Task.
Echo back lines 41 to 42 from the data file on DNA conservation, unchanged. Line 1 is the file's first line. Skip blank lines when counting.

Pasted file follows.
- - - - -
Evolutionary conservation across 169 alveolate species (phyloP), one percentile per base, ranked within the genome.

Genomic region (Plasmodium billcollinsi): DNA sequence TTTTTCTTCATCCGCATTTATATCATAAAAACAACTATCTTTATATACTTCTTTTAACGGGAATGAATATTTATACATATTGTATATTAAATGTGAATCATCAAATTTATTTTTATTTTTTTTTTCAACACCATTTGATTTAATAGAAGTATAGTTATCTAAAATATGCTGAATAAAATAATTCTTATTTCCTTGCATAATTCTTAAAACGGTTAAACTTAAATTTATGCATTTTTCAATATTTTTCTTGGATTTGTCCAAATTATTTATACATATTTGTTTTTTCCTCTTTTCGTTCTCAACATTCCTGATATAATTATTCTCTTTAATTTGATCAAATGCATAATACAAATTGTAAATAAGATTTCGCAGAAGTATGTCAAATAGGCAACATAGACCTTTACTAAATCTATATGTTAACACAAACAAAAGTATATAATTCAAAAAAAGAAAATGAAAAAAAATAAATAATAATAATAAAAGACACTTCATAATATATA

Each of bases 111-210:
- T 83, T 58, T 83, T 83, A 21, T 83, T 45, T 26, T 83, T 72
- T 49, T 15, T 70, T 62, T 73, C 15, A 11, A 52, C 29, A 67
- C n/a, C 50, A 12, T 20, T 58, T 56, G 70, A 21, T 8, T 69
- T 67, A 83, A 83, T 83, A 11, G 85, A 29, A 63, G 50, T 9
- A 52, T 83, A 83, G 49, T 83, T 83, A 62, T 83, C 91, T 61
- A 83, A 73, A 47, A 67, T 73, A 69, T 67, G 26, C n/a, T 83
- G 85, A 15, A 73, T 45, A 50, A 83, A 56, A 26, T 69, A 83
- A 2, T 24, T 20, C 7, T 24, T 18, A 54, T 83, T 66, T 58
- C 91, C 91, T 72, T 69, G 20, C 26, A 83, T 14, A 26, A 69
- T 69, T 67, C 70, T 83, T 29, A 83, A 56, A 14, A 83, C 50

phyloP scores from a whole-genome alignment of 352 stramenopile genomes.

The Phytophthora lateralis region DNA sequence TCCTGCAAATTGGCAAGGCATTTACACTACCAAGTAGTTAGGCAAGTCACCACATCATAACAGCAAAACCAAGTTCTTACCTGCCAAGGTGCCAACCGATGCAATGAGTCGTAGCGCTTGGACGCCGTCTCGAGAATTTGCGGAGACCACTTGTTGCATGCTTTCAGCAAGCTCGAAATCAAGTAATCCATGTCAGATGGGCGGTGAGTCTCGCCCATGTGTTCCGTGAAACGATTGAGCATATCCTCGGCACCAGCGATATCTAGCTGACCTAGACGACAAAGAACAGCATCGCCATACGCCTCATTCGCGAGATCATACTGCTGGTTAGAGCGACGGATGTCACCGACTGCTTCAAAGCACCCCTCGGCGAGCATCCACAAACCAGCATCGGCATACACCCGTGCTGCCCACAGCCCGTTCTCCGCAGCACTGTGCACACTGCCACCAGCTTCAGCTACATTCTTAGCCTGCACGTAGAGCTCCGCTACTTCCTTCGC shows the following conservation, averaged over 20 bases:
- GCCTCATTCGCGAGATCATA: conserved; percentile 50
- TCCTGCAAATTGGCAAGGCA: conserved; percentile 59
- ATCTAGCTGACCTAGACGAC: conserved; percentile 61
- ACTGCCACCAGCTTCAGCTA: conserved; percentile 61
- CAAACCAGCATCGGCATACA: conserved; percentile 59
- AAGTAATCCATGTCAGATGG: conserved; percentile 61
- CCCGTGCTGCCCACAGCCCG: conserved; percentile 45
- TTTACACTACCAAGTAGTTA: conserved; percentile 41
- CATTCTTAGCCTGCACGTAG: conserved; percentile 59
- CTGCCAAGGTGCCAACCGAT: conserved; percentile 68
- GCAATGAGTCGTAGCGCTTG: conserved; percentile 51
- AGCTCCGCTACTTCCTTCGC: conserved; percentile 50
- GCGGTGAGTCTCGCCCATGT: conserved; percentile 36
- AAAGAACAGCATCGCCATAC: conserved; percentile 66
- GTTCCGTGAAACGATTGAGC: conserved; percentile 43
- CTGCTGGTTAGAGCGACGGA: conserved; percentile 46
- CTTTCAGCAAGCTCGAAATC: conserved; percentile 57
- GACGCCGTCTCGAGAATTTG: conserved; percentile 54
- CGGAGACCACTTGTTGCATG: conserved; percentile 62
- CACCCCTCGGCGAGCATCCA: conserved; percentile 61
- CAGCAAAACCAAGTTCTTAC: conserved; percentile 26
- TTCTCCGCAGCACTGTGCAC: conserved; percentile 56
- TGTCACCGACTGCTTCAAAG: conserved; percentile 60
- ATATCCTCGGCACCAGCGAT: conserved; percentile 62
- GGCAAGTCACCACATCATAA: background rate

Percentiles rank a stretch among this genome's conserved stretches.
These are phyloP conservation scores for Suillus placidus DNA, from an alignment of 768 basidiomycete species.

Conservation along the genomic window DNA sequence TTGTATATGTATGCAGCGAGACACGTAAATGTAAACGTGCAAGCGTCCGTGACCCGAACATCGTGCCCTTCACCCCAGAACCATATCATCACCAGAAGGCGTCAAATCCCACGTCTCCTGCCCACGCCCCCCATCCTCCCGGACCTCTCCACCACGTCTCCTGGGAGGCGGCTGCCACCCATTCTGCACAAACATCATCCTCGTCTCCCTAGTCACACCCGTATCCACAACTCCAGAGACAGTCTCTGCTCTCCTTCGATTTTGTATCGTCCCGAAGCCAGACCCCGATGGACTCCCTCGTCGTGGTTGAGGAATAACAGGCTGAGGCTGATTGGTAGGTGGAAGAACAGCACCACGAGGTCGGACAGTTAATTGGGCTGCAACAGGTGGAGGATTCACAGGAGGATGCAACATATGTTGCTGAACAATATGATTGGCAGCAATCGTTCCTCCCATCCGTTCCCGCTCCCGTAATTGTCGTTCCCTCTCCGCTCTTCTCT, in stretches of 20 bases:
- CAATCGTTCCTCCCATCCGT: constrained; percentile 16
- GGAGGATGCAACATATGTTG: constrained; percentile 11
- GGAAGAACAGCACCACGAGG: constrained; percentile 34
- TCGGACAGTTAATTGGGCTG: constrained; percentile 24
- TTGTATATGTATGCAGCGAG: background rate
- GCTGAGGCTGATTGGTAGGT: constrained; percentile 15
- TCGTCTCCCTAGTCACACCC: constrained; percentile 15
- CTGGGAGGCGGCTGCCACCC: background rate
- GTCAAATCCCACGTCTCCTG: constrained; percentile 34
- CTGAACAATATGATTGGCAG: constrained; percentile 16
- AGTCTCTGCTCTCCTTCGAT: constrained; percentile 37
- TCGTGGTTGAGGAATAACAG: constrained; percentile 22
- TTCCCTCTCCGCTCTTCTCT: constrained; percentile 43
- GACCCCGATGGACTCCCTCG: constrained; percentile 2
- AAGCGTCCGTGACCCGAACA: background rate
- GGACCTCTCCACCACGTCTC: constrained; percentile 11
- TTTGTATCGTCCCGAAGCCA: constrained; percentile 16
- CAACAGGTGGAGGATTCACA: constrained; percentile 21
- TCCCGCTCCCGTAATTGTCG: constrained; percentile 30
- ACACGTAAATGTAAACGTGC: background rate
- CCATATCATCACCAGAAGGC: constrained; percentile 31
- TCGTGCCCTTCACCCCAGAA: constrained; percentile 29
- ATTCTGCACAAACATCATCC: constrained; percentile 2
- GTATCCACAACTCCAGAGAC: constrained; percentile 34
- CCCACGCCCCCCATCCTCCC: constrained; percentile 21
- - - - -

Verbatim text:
Percentiles rank a stretch among this genome's conserved stretches.
These are phyloP conservation scores for Suillus placidus DNA, from an alignment of 768 basidiomycete species.